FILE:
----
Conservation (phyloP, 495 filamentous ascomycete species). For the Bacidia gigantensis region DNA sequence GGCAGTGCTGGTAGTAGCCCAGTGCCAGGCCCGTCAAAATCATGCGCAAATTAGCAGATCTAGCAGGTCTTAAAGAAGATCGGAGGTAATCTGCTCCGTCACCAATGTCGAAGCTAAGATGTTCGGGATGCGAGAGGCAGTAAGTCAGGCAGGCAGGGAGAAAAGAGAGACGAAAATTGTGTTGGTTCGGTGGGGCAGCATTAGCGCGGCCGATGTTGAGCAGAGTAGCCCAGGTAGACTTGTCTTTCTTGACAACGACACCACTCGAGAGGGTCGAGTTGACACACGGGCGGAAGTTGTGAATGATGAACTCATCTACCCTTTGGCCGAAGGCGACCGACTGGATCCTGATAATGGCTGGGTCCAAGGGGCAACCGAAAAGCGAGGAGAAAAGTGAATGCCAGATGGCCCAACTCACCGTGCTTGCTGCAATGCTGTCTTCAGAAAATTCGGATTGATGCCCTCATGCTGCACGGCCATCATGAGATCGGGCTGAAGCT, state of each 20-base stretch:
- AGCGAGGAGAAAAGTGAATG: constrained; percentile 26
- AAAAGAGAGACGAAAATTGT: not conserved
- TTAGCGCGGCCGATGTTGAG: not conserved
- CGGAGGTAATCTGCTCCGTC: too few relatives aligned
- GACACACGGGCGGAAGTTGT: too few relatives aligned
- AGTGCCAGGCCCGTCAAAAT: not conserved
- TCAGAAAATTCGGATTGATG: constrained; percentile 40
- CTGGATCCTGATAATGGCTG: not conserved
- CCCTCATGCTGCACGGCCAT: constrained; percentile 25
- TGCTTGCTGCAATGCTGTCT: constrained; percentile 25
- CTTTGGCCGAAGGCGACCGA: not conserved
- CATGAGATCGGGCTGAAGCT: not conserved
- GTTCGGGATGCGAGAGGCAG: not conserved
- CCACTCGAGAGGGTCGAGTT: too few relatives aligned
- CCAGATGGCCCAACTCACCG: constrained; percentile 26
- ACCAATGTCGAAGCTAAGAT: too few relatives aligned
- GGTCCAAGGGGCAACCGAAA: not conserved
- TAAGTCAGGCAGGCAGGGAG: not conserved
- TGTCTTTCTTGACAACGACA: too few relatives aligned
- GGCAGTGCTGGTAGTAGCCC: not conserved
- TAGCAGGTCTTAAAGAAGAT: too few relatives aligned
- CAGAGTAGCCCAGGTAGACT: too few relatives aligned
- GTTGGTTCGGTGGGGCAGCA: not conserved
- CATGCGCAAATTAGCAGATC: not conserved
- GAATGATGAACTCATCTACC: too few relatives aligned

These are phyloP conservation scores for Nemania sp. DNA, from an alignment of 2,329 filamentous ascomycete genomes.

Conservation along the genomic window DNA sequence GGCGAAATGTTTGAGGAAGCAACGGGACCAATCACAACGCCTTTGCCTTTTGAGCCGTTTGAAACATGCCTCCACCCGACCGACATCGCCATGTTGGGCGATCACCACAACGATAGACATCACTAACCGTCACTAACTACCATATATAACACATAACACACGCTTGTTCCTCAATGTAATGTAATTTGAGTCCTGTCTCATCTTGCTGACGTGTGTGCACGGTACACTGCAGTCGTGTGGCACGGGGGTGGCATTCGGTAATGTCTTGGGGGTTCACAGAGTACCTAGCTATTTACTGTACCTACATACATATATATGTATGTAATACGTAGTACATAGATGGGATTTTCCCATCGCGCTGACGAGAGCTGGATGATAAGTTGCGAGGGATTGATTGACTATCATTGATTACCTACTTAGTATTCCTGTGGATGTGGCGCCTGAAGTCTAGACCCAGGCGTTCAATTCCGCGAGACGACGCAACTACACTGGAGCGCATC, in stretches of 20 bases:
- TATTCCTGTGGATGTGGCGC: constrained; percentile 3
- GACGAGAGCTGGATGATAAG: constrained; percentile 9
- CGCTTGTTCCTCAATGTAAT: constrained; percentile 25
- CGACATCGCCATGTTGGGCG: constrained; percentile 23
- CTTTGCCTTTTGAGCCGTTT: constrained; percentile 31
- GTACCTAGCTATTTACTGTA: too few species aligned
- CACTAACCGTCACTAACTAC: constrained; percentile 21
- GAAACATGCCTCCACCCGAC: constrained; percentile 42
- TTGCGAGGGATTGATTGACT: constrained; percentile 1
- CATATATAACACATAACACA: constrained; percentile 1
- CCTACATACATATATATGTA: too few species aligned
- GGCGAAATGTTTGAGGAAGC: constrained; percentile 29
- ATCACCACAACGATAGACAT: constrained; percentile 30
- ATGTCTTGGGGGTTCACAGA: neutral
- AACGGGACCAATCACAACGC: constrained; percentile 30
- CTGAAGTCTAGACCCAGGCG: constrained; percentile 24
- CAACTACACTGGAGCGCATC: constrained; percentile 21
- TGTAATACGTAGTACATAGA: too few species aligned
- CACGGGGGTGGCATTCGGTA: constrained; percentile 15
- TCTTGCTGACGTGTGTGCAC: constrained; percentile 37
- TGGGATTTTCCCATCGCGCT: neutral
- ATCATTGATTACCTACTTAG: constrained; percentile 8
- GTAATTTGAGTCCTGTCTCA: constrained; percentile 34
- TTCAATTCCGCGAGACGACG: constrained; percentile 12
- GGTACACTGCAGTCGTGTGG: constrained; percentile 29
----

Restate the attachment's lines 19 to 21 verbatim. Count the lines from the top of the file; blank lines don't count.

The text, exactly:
- TAAGTCAGGCAGGCAGGGAG: not conserved
- TGTCTTTCTTGACAACGACA: too few relatives aligned
- GGCAGTGCTGGTAGTAGCCC: not conserved